It was a chilly winter night in December of 1991 and time for our annual trip to Christmas in the Park. This year we had our first, new baby girl, to share the sights and sounds with and were looking forward to sharing it with her. I had worked retail for many years, so to me the holidays did not mean much except extra
Monday, December 24, 2012
Saturday, December 22, 2012
Friday, December 21, 2012
Thursday, December 20, 2012
Have you noticed how the small things in life affect your everyday living?
Did you get a cheery "good morning" at the breakfast table this morning or just a grumble? Did you give a warm smile and happy greeting in return? Do you look people in the eye and give them your undivided attention when they speak? Do you really listen for a reply when you ask someone a question? Do you really care or do you insulate yourself from the negative views you hear each day?
Wednesday, December 19, 2012
In the enterprise, the more you know about the future, the better off you are. This allows executives to make plans for deployments, deal with IT dilemmas and make sound contingency plans. Yet one trend is clear: What we know about technology now will change. Email used to be the standard for most corporate communication, but now the writing is on the wall, giving way to more immediate social transmissions. These seven trends for 2013 will likely affect many businesses of all sizes—including yours.
While it is a painful truism that brutality and violence are at least as old as humanity, so, it seems, is caring for the sick and disabled.
And some archaeologists are suggesting a closer, more systematic look at how prehistoric people — who may have left only their bones — treated illness, injury and incapacitation. Call it the archaeology of health care.
Friday, December 7, 2012
CARLSTADT, N.J., Dec. 6, 2012 – Pantone LLC, an X-Rite company and the global authority on color and provider of professional color standards for the design industries, today announced PANTONE® 17-5641 Emerald, a lively, radiant, lush green, as the Color of the Year for 2013.
First grade gets you ready for second grade and so on. Life is always getting you ready for the next level. Every experience you have in life is getting you ready for the next experience. Readiness is all.
Whatever you get yourself ready for, life will give you the opportunity to earn; it must be earned in order to be cherished.
Thursday, December 6, 2012
A letter arrived to the old professor's home where he had retired after teaching and graduating many generations of scholars. The letter came from James, an average student who had struggled to pass the professor's classes but had finally made it.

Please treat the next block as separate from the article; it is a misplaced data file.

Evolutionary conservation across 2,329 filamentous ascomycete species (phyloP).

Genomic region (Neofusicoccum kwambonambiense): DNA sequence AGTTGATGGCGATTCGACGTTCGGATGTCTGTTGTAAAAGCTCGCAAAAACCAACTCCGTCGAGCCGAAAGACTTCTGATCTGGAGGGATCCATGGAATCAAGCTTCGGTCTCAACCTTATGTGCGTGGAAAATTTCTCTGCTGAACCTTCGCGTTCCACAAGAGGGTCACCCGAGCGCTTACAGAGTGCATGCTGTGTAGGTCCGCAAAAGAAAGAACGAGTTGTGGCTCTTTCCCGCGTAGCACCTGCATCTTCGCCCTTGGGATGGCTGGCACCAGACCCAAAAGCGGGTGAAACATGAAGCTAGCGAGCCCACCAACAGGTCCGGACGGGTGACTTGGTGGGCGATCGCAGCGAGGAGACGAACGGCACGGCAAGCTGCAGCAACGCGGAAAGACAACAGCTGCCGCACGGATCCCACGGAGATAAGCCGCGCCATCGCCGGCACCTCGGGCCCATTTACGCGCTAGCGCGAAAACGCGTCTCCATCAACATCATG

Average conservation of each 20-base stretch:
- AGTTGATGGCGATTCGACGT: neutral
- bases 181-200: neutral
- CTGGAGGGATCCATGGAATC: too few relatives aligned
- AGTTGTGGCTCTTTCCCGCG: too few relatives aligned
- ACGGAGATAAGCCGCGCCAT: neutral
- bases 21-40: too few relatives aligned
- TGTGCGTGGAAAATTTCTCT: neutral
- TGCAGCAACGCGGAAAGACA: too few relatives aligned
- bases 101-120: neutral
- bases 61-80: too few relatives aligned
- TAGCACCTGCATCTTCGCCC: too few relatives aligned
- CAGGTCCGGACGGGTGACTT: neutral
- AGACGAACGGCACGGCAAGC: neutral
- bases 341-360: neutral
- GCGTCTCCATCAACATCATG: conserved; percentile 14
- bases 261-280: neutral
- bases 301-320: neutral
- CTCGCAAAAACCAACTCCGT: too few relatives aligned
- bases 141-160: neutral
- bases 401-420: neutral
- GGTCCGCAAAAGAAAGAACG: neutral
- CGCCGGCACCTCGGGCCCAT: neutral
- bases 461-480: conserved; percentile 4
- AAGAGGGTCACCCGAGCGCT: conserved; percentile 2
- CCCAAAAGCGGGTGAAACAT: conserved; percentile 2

Dave Brubeck, a giant of modern jazz, died Wednesday at the Norwalk Hospital, near his longtime home in Wilton, Conn.
Mr. Brubeck died of heart failure while on his way to a regular doctor's appointment, according to Russell Gloyd, his longtime manager. Mr. Brubeck would have been 92 today.
Born in Concord and raised on a ranch in the Central Valley Mr. Brubeck became a San Francisco bandleader and pianist credited with one of the major innovations in popular music. Working with the San Francisco saxophonist Paul Desmond, Mr. Brubeck was the first pianist to break 4/4 time in jazz, by adding a fifth beat to the measure, according to jazz historian Ted Gioia.
Another Starbucks may soon pop up around the corner, as the world's biggest coffee company plans to add at least 1,500 cafes in the U.S. over the next five years.
The plan, which would boost the number of Starbucks cafes in the country by about 13%, was announced at the company's investor day in New York Wednesday. Taking into account Canada and South America, the company plans to add 3,000 cafes in its Americas region.
Worldwide, the company says it will have more than 20,000 cafes by 2014, up from its current count of about 18,000. Much of that growth will come from China, which the company says will surpass Canada as its second-biggest market.
Wednesday, December 5, 2012
Everyone cringes a bit when a beautiful sports car is blown up in movies. It happened in James Bond's Skyfall with the iconic Aston Martin DB5. But fret not, that wasn't an original car; it was a miniature replica that was "printed" out.
The production team could not destroy the vintage car, so they turned to a British company that could print a replica at one-third the original scale. The process is known as 'additive manufacturing' or 'rapid prototyping'. And here's the good news: it's getting cheaper and you can own such a printer.